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January 4, 2018
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March 11, 2018

Big Bets On Red Meat –
A Methane Nose in Space

It can’t be easy to measure methane gas on earth – from miles above the planet’s surface. But the potential value of such measurement is significant. Since the consumption of red meat is increasing world-wide, it is important for some investors and governments to track today’s cow methane odor to ascertain tomorrow’s steak costs. Measuring methane with a series of geosychronous satellites, and calculating herd-size by analyzing the data by high-process computers informs environmentalists, governments, stock traders and commodity brokers about upcoming steak prices.

California-based Bluefield Technologies plans to launch a flock of satellites for such measurements. The company believes that its methane-sensing satellite detectors can improve speed and effectiveness in commodity trading, catch oil and gas leaks, and monitor climate change.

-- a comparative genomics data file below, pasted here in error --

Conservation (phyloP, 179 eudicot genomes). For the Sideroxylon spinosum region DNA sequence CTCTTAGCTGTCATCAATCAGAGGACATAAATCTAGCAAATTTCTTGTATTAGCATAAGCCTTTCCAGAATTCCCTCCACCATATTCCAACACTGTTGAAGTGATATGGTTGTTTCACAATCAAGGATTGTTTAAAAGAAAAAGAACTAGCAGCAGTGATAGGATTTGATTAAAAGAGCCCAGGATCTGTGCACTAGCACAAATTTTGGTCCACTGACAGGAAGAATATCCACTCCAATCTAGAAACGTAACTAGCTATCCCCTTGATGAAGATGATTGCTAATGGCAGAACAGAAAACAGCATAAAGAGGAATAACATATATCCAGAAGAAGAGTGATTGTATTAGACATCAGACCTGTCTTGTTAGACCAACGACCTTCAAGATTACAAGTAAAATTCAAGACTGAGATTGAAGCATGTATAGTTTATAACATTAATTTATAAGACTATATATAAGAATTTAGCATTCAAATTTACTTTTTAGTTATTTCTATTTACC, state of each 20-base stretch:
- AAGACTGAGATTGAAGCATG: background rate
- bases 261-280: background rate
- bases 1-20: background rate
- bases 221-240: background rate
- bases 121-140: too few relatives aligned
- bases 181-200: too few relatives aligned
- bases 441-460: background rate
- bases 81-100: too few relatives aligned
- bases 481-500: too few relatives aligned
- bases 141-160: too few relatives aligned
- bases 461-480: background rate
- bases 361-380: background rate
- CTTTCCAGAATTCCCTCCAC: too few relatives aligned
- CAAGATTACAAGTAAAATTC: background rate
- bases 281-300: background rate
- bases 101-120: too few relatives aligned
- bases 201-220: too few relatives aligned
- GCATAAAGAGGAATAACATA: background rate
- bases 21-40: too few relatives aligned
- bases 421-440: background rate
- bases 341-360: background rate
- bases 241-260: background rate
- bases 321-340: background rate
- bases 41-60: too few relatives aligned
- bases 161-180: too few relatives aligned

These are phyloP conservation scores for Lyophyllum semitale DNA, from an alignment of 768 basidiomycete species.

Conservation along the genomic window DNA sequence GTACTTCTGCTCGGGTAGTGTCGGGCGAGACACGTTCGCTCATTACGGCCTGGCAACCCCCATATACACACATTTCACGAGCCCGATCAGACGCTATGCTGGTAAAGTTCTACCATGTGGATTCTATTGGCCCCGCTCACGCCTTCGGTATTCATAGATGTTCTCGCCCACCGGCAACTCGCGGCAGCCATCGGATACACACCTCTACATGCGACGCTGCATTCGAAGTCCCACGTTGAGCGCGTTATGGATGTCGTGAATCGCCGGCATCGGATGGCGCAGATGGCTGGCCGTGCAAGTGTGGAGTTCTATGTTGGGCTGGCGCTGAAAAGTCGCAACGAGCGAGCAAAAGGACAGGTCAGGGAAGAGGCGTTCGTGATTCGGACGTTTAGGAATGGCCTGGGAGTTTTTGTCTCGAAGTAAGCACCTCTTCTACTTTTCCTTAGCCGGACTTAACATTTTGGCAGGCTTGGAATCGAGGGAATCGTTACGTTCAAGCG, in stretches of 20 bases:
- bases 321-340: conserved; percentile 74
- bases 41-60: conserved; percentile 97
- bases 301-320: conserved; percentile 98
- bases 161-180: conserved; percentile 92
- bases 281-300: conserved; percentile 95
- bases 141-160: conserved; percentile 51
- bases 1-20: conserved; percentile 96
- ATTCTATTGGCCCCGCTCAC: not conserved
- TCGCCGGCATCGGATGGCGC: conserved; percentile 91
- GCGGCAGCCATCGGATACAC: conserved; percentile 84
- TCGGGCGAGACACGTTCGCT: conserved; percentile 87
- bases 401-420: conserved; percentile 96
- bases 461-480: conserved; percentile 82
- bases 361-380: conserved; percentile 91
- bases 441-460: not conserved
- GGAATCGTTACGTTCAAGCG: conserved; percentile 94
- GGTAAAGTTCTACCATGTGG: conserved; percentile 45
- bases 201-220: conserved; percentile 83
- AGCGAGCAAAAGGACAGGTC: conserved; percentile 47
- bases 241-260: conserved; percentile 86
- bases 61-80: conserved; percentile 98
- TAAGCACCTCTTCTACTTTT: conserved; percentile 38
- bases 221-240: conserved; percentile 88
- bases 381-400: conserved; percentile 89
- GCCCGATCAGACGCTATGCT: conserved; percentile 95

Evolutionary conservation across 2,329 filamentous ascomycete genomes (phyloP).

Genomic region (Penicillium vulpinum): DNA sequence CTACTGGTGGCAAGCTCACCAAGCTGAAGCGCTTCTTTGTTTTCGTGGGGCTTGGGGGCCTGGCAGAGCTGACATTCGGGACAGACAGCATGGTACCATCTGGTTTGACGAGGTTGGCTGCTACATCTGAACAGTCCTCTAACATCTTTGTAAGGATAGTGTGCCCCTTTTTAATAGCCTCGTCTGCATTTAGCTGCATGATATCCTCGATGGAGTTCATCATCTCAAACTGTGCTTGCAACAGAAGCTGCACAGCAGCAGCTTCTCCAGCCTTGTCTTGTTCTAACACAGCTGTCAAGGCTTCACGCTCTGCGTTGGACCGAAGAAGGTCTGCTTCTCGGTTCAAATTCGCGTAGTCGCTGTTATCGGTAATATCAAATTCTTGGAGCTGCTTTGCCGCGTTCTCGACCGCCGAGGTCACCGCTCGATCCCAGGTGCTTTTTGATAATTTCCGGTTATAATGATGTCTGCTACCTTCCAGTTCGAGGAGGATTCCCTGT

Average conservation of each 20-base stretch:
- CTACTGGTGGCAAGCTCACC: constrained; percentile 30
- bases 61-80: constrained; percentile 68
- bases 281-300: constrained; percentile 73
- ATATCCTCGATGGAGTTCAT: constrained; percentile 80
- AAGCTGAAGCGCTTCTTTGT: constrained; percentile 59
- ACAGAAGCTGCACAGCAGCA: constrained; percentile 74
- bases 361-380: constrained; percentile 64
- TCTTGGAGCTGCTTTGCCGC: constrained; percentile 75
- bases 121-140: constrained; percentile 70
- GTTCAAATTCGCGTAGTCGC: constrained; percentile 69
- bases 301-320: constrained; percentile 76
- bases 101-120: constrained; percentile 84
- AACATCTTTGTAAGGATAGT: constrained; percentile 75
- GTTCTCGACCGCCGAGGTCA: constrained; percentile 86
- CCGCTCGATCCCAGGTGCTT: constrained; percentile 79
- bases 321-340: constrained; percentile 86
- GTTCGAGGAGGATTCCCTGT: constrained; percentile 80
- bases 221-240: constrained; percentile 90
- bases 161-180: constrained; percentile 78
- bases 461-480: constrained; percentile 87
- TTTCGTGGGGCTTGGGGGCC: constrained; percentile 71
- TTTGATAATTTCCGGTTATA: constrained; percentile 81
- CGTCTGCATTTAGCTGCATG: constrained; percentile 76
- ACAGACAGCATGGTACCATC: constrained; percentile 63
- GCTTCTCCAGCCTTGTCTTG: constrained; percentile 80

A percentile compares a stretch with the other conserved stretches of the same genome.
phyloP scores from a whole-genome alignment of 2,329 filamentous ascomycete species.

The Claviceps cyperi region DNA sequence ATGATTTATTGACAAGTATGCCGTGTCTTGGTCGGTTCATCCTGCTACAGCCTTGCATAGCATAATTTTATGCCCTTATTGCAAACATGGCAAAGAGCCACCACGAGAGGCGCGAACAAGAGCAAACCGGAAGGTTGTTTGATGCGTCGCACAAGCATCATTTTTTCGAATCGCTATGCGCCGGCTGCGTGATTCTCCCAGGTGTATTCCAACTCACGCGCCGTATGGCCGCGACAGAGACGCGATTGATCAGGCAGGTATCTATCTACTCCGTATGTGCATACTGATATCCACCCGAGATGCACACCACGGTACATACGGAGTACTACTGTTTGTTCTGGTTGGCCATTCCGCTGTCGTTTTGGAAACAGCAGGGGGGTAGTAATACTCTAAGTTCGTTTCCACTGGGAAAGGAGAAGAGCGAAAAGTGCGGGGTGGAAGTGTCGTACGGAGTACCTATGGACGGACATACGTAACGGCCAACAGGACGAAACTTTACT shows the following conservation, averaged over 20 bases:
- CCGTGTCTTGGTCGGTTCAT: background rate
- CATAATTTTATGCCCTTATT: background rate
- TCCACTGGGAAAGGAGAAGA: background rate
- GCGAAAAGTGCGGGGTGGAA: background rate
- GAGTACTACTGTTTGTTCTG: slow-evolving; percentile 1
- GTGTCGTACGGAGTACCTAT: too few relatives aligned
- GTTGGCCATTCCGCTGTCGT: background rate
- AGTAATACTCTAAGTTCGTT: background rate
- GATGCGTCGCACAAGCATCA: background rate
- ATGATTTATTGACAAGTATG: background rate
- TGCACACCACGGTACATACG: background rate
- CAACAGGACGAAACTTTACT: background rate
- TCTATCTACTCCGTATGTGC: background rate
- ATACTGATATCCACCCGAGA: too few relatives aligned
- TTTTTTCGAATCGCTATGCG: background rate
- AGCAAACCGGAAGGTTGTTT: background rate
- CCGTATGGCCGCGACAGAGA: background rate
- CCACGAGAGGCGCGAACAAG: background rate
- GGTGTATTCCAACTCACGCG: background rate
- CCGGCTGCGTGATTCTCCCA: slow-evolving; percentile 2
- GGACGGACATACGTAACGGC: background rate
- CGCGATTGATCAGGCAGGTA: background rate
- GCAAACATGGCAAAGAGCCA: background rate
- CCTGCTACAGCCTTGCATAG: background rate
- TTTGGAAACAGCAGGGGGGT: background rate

Methane is produced by bacteria as a cow’s stomach breaks down food, and the amount of methane gas can predict herd sizes and exact locations, while providing near-real-time data that affects meat price fluctuations and the cost of feed-stock. “You can see the full life-cycle of a cow,” says Yotam Ariel, found and CEO of Bluefield. “You can index the whole beef landscape in China as it changes daily, and see the cycle long before the government reports.”

Since cattle futures are the most heavily traded livestock derivative on the Chicago Mercantile Exchange, well-informed traders can use timely information for successful trading.

While Bluefield is a few years away from deploying its convoy of methane-sniffing satellites, a methane sensor is already located on the international space station.

There are two key items to be learned from this development. First, global proliferation of red meat is increasing substantially, even as U.S. consumption may be declining; and second, that money, and red meat commodities, may have a new smell: the odor of flatulence.

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1 Comment

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